Davy Crockett. By Robert Hollmann.
Dallas: Durban House, 2005. paperback 143 pages
Robert Hollmann is a West Texan, now an Odesaa barrister who teaches now and then at UT-PB; he has had seven novels published and written a play, “The Last Ball,” and was selected Best West Texas Author for 2005 in a poll conducted by The Odessa American and Hastings Book Store. Hollman uses an interesting device to present his fictionalized, but factual, biography of the Texas icon. Three youngsters, with a school lesson to be accomplished, visit the Alamo, find themselves locked in a closet where the “ghost” of Crockett appears through a magic time tunnel. The kids agree to go back with him where they’ll witness his life from an invisible status to all but the frontiersman who carries on a conversation.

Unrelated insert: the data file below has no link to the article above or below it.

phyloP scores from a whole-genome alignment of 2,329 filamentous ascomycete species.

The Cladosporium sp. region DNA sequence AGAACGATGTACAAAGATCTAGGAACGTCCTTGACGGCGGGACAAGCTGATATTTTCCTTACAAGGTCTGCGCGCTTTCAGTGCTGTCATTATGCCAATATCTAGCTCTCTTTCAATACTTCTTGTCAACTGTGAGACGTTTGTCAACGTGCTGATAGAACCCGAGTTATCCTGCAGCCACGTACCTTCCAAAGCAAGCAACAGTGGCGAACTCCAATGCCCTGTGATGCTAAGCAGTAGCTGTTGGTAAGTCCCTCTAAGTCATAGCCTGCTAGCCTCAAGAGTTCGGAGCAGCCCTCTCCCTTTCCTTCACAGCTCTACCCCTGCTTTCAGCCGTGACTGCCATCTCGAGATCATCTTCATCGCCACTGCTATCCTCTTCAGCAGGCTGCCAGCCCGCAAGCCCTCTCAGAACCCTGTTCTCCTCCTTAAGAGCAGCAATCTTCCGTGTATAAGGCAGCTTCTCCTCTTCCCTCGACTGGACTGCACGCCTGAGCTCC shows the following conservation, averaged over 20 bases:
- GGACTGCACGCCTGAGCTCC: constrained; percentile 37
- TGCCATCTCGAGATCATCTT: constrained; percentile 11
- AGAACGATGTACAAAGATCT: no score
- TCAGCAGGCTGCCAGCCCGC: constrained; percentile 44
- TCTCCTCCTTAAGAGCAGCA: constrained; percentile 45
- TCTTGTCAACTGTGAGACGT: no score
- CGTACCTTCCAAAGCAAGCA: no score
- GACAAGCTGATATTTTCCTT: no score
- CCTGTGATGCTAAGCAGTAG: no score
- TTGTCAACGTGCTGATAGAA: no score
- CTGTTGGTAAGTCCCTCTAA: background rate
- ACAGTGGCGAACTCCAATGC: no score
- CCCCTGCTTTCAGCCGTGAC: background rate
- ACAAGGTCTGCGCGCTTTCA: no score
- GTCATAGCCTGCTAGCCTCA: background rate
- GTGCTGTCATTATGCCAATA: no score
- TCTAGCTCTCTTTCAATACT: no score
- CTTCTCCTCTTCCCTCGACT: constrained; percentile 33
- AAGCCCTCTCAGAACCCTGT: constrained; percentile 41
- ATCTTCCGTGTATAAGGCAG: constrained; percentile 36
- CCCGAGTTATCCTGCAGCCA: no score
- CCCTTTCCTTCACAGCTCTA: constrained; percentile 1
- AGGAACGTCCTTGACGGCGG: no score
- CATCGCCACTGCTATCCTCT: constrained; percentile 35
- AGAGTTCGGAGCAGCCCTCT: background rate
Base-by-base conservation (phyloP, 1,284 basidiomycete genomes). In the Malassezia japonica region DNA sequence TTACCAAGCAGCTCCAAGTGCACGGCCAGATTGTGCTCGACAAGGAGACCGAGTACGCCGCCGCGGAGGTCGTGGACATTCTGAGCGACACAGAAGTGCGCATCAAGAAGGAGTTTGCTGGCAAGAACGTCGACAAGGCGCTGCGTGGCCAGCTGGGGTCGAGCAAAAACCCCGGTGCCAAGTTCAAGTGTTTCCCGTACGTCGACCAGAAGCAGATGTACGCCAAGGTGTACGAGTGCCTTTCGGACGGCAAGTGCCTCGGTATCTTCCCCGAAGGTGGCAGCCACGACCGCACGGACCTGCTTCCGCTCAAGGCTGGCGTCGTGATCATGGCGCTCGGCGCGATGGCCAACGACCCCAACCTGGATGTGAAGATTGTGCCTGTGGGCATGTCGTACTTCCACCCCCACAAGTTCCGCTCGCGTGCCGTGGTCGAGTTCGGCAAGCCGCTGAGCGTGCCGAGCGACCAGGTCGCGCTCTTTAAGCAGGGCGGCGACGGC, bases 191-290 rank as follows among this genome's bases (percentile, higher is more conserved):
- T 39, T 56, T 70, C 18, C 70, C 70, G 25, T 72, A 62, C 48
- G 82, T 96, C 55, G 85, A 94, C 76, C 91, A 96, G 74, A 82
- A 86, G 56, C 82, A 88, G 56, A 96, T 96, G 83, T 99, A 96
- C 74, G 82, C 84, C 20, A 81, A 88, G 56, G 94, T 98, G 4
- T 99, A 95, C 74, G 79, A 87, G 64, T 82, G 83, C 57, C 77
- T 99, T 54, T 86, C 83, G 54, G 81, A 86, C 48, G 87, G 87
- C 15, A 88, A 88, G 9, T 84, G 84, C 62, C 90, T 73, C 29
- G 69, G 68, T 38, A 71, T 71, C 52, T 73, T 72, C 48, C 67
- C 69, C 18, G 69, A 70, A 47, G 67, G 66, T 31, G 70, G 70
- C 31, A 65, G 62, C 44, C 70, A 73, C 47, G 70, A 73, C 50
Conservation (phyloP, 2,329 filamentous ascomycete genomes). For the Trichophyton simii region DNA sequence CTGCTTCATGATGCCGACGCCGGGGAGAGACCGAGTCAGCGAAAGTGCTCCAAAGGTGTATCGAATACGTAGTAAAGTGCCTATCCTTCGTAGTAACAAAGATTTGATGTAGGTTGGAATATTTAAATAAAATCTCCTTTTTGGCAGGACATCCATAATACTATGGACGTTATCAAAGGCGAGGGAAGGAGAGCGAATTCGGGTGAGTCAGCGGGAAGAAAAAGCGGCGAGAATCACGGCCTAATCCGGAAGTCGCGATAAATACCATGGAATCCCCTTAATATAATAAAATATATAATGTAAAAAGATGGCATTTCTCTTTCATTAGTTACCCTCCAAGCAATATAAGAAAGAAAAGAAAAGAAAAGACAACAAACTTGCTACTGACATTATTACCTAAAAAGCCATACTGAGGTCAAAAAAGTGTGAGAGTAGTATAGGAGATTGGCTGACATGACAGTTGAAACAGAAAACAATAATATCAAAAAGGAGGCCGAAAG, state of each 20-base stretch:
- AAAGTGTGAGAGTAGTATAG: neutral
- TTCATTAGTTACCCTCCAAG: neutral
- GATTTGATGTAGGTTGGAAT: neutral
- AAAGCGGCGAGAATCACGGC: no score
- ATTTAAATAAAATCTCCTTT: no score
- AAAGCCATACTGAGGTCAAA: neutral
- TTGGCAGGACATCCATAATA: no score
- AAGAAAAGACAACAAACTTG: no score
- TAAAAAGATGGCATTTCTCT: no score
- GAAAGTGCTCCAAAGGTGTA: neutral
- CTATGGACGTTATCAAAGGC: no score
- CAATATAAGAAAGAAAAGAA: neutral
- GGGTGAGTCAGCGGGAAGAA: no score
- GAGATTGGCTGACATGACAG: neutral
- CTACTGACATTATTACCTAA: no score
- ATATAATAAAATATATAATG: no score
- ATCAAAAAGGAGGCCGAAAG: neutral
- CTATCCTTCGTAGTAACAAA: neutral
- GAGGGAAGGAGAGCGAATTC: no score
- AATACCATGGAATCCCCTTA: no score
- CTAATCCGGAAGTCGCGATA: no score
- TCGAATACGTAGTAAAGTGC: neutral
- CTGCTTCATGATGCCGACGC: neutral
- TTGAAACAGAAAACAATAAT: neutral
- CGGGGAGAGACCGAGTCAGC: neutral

The story continues in the Tennessee woods at Crockett’s homestead where his wife Polly soon dies. The children sense not just the death as a fact but also as empathetic companions, and points to where Hollmann finds some of the success of the book - the children become emotional partners of the character. Crockett acknowledges to them that he has become captured by his public legend that is different from his own real life. The author then proceeds episodically to take Crockett, and the kids, on to Washington and elsewhere, and finally to Texas and the Alamo.
As the Mexican assault troops are breaking down the doors literally, Crockett sends the children home – certainly a good thing to do, leaving the readers to wonder “how did Davy die.”